Friday, May 17, 2013

"We just can't communicate..."

Communication is one of the primary presenting issues reported by couples to counselors. They identify arguing about everything from finances to parenting to what color to paint the house. Often we will hear a wife or a husband state, "we just can't communicate about anything anymore.

But the majority of the time, communication is not really the problem for these couples. When they were dating, engaged, first married, their communication was great.  They could sit for hours and talk about anything and everything without negative exchanges. Something happened along the way disrupting the smooth communication line between these individuals.

So what is the real problem? What is underlying these "communication" issues? Emotional disconnection.  Relational insecurity.  The needs of each partner are not being met in the relationship.  For example, Michelle needs to hear often from her husband Kevin how much he loves and needs her.  When Michelle doesn't hear this from Kevin, she starts to question his love for her and becomes insecure in the relationship withdrawing more and more.  Kevin who feels this withdrawal attempts to pursue Michelle, desperately wanting to feel connected to his wife, telling her he needs more physical intimacy.  Michelle becomes angry and withdraws even more as she can't believe her husband would expect more sex.  Kevin becomes hurt and angry at his wife's rejection to be intimate.  Both feel unloved.  Both feel insecure in their marriage.  Therefore, any attempt at communication, even about minor things, becomes a major battle.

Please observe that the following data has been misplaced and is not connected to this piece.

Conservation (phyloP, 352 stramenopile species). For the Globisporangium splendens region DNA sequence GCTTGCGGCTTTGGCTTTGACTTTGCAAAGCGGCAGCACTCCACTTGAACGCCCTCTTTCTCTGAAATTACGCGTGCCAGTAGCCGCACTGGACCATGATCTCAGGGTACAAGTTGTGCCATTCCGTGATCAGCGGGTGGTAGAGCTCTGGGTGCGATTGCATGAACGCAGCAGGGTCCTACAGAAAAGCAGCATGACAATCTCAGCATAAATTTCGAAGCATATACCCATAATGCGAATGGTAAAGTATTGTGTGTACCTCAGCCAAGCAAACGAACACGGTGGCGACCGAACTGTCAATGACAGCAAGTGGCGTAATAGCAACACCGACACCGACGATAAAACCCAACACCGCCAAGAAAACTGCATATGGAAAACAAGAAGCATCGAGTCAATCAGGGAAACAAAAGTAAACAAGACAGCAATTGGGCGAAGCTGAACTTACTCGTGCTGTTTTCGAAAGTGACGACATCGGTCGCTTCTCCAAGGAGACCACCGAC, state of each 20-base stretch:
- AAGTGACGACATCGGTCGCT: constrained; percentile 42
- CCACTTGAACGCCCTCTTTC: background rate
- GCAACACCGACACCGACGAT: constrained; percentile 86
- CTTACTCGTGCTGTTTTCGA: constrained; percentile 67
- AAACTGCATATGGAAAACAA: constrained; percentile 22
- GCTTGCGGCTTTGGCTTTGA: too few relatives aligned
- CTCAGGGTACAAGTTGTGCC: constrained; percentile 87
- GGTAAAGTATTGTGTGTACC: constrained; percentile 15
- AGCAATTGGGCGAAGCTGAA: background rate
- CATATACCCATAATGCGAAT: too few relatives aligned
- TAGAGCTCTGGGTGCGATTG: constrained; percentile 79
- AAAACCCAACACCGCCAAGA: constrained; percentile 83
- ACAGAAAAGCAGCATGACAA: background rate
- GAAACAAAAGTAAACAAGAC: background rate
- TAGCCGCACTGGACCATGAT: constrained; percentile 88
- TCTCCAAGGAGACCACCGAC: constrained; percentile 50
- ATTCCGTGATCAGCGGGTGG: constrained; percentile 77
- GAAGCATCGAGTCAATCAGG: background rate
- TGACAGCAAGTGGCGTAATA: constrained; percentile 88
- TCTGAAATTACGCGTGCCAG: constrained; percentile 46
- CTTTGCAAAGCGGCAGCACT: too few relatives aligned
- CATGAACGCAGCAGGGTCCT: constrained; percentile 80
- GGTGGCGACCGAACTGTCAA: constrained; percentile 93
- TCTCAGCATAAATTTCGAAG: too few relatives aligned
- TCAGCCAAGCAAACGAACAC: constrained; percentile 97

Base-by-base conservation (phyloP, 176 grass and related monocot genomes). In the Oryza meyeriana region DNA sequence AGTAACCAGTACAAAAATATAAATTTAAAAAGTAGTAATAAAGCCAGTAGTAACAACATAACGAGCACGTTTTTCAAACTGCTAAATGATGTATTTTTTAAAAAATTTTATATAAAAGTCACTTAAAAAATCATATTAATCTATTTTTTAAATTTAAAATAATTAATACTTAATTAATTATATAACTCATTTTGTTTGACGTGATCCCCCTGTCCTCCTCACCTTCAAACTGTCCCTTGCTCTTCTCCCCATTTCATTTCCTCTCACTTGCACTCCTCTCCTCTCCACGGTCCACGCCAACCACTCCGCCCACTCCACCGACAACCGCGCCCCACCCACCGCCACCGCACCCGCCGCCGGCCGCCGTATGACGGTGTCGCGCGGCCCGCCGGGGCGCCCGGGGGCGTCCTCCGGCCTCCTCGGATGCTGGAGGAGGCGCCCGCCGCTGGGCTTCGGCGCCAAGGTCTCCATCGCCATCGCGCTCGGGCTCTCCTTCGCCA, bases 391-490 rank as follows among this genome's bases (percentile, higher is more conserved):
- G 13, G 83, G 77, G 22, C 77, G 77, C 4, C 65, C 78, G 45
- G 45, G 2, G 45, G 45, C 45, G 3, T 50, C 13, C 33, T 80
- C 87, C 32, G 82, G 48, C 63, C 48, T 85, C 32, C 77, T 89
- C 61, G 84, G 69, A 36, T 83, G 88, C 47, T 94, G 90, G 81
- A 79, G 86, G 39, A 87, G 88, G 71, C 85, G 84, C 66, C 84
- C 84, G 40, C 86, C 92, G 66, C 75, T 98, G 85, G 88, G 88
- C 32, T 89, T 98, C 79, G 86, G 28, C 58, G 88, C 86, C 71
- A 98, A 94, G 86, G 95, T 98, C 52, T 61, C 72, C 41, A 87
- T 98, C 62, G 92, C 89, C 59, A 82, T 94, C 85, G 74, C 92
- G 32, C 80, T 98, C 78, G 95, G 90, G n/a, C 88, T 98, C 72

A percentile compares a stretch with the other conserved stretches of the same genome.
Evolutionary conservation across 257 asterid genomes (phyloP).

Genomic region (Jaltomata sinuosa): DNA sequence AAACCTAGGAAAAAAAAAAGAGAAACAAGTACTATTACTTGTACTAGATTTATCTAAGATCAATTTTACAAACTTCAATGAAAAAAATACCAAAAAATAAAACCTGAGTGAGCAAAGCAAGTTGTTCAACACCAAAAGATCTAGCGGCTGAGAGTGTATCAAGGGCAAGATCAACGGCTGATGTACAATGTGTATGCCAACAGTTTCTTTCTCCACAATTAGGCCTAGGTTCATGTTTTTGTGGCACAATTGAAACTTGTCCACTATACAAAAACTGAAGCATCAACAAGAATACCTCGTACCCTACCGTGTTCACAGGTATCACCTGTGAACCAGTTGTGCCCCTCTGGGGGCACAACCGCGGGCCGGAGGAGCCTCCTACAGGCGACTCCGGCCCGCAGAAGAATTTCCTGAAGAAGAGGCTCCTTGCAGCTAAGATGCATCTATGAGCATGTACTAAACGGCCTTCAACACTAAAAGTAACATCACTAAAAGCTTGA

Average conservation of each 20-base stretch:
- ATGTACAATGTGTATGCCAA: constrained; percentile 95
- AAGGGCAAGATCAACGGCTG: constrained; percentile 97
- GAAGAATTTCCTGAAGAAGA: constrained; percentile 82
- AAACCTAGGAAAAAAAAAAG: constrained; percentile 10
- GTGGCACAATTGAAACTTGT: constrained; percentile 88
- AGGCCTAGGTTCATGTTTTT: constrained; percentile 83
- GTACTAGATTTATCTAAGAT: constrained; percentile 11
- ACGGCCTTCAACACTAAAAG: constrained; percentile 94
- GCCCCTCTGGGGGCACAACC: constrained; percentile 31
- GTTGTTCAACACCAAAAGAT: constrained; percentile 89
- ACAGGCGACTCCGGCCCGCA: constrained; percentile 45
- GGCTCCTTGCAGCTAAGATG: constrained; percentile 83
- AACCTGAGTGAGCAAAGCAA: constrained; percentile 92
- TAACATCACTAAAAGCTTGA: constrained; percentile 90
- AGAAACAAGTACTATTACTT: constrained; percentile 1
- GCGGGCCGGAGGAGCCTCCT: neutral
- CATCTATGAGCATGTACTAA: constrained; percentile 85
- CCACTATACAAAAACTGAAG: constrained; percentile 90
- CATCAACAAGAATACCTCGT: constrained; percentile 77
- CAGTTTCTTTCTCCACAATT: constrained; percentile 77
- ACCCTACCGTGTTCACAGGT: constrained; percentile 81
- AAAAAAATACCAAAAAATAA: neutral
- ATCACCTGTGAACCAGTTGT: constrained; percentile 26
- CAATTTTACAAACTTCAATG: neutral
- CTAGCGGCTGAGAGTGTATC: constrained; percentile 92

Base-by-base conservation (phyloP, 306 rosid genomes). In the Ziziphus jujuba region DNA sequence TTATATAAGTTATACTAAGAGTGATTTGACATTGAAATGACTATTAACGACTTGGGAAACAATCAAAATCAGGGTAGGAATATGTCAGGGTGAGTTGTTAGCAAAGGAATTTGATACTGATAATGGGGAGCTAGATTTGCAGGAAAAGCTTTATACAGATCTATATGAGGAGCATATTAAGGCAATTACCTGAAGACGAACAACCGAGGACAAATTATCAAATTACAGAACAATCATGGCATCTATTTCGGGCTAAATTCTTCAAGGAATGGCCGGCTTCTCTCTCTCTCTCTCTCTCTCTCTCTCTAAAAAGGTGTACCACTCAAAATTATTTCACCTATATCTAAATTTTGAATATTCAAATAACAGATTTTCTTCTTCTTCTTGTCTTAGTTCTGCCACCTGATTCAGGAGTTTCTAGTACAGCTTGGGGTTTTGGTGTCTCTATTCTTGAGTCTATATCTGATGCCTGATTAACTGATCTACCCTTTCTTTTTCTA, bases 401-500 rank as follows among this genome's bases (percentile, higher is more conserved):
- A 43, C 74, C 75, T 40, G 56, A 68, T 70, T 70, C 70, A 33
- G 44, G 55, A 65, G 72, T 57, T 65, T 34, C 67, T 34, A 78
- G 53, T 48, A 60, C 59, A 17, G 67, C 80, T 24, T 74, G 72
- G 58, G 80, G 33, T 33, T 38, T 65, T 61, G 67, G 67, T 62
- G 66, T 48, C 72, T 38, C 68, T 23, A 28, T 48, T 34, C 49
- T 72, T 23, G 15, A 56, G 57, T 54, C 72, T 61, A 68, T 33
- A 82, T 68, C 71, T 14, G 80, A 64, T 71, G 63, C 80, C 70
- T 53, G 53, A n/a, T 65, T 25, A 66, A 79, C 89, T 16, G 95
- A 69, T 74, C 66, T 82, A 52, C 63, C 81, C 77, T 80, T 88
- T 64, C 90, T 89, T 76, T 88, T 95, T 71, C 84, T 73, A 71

If you and your spouse are struggling with communication,  evaluate whether it is related to a bigger issue by asking yourselves these questions:

  • "Do I feel secure in our relationship?"
  • "Do I feel my major love needs are being met?"
  • "Is this really about my spouse or is this about my childhood or past?"

By answering "yes" to any of the above questions , you have identified underlying problems that could use some work in yourself and/or your marriage. With this awareness, choose today to respond more positively to your spouse endeavoring to meet their needs.  Most importantly, show your imperfect flawed spouse grace. The same kind of grace you would want shown to imperfect flawed you.

Monday, March 18, 2013

Couples Counseling 101

Do you and your spouse constantly struggle with communication? Are you feeling less and less connected to him/her? Are your interactions becoming more negative? These are major warning signs of a relationship in trouble and possibly on the road to failure.

If wishes could be granted, my wish would be that as soon as a couple see warning signs in their marriage they would seek help...immediately!    Immediately! Do not pass Go...Do not collect $200....

Unfortunately this is not always the case. When many couples have waited to see me, they have allowed years of issues to fester.  These issues breed feelings of resentment and bitterness which grow at an almost exponential rate. Before I can even begin to help a couple with the original problems, we have to work through the years of built-up resentment and bitterness.  Some couples greatly struggle just to work through these feelings...

Counseling should NOT be the "last ditch" effort, the "fast food drive-thru" if you will, before meeting with the divorce attorney.  If you and your spouse are struggling, I strongly encourage you to seek help.  Whether the help be from a professional counselor or a pastor, please do not put it off.   You may save yourself years of heartache and regrets!